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Why is there only 8 planets now

  1. Aug 30, 2006 #1
    Please explain why there is no pluto any more:surprised :surprised :surprised :surprised :surprised :surprised :surprised :surprised :surprised :surprised :surprised :surprised :surprised :surprised :surprised :surprised
     
  2. jcsd
  3. Aug 30, 2006 #2

    chroot

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    The International Astronomical Union recently changed the official definition of "planet." Pluto does not meet this new definition. Pluto still exists, but it is no longer considered a planet.

    - Warren
     
  4. Aug 31, 2006 #3

    J77

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    I thought that 12 planets met the new criterion - including Ceres and the one which orbits around a mutual point with Pluto...

    <read it in the Guardian the other week>

    Can't find the link to my story yet. Here's an official 8 planet one: http://www.planetary.org/home/

    Ahhh... the 12 planet thing seems older: http://www.space.com/scienceastronomy/planet_denitions_030227.html

    or not: http://news.bbc.co.uk/1/hi/sci/tech/4795755.stm

    :confused: :confused: :confused:
     
    Last edited: Aug 31, 2006
  5. Aug 31, 2006 #4

    EL

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    The alternatives were (basically) to include three new planets, or take away Pluto, and the later was chosen...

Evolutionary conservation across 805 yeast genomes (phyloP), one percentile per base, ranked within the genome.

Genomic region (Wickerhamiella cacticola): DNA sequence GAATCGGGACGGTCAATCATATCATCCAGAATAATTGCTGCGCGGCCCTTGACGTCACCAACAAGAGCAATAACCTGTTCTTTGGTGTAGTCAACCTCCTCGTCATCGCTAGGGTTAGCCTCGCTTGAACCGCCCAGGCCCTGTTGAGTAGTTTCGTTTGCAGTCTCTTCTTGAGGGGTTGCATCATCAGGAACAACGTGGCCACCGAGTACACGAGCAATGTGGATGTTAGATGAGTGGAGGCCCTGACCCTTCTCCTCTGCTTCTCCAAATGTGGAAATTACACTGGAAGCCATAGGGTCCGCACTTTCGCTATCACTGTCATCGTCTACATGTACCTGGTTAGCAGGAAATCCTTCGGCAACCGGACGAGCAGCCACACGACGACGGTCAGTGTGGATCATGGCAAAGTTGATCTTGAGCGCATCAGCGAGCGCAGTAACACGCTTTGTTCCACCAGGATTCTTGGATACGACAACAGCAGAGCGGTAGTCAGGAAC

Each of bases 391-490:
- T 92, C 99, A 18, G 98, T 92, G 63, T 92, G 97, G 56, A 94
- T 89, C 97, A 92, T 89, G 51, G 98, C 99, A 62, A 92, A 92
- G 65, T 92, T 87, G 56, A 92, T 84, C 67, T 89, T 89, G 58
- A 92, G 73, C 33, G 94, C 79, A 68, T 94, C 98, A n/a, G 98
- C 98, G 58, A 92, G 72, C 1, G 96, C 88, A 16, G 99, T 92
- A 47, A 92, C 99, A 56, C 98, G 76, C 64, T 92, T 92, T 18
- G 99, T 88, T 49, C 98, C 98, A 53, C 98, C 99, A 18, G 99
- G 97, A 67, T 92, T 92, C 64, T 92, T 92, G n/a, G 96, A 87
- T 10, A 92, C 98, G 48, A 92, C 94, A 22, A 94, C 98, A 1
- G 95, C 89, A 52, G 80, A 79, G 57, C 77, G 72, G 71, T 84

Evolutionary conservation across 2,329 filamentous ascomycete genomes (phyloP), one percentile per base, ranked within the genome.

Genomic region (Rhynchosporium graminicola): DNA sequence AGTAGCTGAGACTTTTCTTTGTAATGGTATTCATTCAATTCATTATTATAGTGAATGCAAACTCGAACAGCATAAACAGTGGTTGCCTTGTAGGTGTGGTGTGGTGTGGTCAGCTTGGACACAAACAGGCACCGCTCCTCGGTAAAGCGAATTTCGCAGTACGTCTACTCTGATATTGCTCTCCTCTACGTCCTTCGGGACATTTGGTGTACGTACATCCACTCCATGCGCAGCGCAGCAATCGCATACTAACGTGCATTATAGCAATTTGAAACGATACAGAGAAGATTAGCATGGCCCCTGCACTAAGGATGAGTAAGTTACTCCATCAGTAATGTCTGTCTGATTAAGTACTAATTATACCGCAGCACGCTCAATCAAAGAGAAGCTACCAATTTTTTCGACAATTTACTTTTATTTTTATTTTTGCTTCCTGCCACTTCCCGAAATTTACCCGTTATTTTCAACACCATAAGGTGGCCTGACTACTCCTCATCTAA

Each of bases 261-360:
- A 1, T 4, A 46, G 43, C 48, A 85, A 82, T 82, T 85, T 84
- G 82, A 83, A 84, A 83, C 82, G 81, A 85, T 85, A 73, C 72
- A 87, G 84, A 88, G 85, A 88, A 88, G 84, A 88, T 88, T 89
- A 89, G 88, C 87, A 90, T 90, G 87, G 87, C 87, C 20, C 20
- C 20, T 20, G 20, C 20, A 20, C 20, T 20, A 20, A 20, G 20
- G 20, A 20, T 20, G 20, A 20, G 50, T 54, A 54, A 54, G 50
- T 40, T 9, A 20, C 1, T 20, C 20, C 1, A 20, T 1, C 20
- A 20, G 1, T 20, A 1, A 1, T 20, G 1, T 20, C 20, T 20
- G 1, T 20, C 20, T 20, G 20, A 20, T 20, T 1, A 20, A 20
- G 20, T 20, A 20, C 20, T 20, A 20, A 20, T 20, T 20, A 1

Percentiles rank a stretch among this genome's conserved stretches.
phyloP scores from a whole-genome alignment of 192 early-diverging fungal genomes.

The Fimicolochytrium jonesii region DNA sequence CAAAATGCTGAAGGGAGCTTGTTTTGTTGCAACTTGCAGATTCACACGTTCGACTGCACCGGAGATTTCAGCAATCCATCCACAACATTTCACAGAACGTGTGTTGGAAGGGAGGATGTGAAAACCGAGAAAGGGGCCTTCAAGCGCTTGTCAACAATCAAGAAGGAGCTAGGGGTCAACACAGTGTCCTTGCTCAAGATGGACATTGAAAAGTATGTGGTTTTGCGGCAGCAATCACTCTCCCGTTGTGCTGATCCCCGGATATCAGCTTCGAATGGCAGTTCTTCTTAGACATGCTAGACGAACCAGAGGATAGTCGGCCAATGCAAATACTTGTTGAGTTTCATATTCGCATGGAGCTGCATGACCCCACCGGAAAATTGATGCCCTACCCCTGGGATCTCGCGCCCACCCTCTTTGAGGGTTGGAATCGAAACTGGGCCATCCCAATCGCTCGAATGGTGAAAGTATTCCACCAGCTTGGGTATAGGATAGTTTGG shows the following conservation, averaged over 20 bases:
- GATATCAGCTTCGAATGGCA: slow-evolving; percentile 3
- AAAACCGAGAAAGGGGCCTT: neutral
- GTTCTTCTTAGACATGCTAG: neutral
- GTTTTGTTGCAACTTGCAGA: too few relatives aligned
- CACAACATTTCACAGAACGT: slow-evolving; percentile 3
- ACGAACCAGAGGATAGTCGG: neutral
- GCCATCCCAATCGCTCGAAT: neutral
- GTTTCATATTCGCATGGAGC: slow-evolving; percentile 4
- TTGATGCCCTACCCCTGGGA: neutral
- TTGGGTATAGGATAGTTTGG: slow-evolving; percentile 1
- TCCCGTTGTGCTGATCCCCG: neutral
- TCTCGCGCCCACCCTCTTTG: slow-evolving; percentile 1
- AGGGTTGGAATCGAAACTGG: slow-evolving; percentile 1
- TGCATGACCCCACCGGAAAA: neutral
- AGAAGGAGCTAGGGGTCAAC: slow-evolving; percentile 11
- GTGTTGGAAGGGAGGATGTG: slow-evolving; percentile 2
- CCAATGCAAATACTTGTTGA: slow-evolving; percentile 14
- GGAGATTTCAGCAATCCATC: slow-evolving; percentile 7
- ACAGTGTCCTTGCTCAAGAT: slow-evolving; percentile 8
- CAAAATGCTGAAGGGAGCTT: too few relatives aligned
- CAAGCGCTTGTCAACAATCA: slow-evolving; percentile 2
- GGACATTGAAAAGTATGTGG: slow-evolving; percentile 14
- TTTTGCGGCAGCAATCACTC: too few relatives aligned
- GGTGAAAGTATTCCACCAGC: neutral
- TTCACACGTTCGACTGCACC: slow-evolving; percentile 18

6. Aug 31, 2006 #5

    LURCH

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    I doubt it will last for long, though. The new definition is very sketchy, and depends upon a body having "cleared out" the immediate vicinity of its orbit. Pluto was not disqualified because of its size, or the eccentricity of its ellipse, or its inclination to the orbital plane, but because it crosses Neptune's orbital radius. By this definition, Neptune (having failed to "clear out" Pluto from its orbit) should also be disqualified.

    In fact, because there are still thousands of NEO's whizzing about the inner solar system, many of them crossing inside the orbit of Venus, the new definition may reduce the entire solar system to only one planet: Mercury!
     
  7. Aug 31, 2006 #6

    SpaceTiger

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    Last edited: Aug 31, 2006
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